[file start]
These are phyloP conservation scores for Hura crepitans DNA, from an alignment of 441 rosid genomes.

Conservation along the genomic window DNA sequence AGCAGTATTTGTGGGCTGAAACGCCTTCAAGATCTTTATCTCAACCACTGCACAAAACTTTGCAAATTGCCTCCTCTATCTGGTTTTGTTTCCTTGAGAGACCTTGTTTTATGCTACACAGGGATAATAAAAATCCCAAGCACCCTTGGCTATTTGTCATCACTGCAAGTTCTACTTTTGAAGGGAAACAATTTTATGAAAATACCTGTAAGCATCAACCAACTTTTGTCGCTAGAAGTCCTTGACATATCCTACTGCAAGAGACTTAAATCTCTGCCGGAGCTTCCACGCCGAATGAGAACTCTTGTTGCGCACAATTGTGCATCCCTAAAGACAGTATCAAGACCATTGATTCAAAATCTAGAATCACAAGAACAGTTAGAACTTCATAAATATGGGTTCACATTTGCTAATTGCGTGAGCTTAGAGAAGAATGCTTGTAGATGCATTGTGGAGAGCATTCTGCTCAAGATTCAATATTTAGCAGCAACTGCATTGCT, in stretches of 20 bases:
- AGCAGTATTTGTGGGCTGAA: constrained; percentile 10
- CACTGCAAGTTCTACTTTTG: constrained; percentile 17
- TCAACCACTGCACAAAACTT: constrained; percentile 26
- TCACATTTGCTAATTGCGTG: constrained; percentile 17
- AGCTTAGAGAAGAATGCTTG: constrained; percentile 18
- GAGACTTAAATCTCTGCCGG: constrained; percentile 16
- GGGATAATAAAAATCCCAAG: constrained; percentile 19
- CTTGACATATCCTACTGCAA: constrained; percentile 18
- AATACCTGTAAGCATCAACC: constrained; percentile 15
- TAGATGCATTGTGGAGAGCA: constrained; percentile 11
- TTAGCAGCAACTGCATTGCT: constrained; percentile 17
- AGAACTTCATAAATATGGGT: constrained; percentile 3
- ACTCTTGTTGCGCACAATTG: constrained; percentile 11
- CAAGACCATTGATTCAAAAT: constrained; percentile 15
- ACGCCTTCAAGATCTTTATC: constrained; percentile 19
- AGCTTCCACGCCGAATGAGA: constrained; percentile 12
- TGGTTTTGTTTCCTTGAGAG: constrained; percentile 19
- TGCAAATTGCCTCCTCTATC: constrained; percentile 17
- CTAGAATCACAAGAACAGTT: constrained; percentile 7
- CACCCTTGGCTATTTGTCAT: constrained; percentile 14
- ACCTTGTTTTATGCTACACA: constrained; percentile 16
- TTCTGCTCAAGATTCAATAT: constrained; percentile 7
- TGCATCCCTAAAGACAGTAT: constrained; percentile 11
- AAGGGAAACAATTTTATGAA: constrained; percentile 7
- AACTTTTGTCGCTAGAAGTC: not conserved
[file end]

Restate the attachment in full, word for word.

These are phyloP conservation scores for Hura crepitans DNA, from an alignment of 441 rosid genomes.

Conservation along the genomic window DNA sequence AGCAGTATTTGTGGGCTGAAACGCCTTCAAGATCTTTATCTCAACCACTGCACAAAACTTTGCAAATTGCCTCCTCTATCTGGTTTTGTTTCCTTGAGAGACCTTGTTTTATGCTACACAGGGATAATAAAAATCCCAAGCACCCTTGGCTATTTGTCATCACTGCAAGTTCTACTTTTGAAGGGAAACAATTTTATGAAAATACCTGTAAGCATCAACCAACTTTTGTCGCTAGAAGTCCTTGACATATCCTACTGCAAGAGACTTAAATCTCTGCCGGAGCTTCCACGCCGAATGAGAACTCTTGTTGCGCACAATTGTGCATCCCTAAAGACAGTATCAAGACCATTGATTCAAAATCTAGAATCACAAGAACAGTTAGAACTTCATAAATATGGGTTCACATTTGCTAATTGCGTGAGCTTAGAGAAGAATGCTTGTAGATGCATTGTGGAGAGCATTCTGCTCAAGATTCAATATTTAGCAGCAACTGCATTGCT, in stretches of 20 bases:
- AGCAGTATTTGTGGGCTGAA: constrained; percentile 10
- CACTGCAAGTTCTACTTTTG: constrained; percentile 17
- TCAACCACTGCACAAAACTT: constrained; percentile 26
- TCACATTTGCTAATTGCGTG: constrained; percentile 17
- AGCTTAGAGAAGAATGCTTG: constrained; percentile 18
- GAGACTTAAATCTCTGCCGG: constrained; percentile 16
- GGGATAATAAAAATCCCAAG: constrained; percentile 19
- CTTGACATATCCTACTGCAA: constrained; percentile 18
- AATACCTGTAAGCATCAACC: constrained; percentile 15
- TAGATGCATTGTGGAGAGCA: constrained; percentile 11
- TTAGCAGCAACTGCATTGCT: constrained; percentile 17
- AGAACTTCATAAATATGGGT: constrained; percentile 3
- ACTCTTGTTGCGCACAATTG: constrained; percentile 11
- CAAGACCATTGATTCAAAAT: constrained; percentile 15
- ACGCCTTCAAGATCTTTATC: constrained; percentile 19
- AGCTTCCACGCCGAATGAGA: constrained; percentile 12
- TGGTTTTGTTTCCTTGAGAG: constrained; percentile 19
- TGCAAATTGCCTCCTCTATC: constrained; percentile 17
- CTAGAATCACAAGAACAGTT: constrained; percentile 7
- CACCCTTGGCTATTTGTCAT: constrained; percentile 14
- ACCTTGTTTTATGCTACACA: constrained; percentile 16
- TTCTGCTCAAGATTCAATAT: constrained; percentile 7
- TGCATCCCTAAAGACAGTAT: constrained; percentile 11
- AAGGGAAACAATTTTATGAA: constrained; percentile 7
- AACTTTTGTCGCTAGAAGTC: not conserved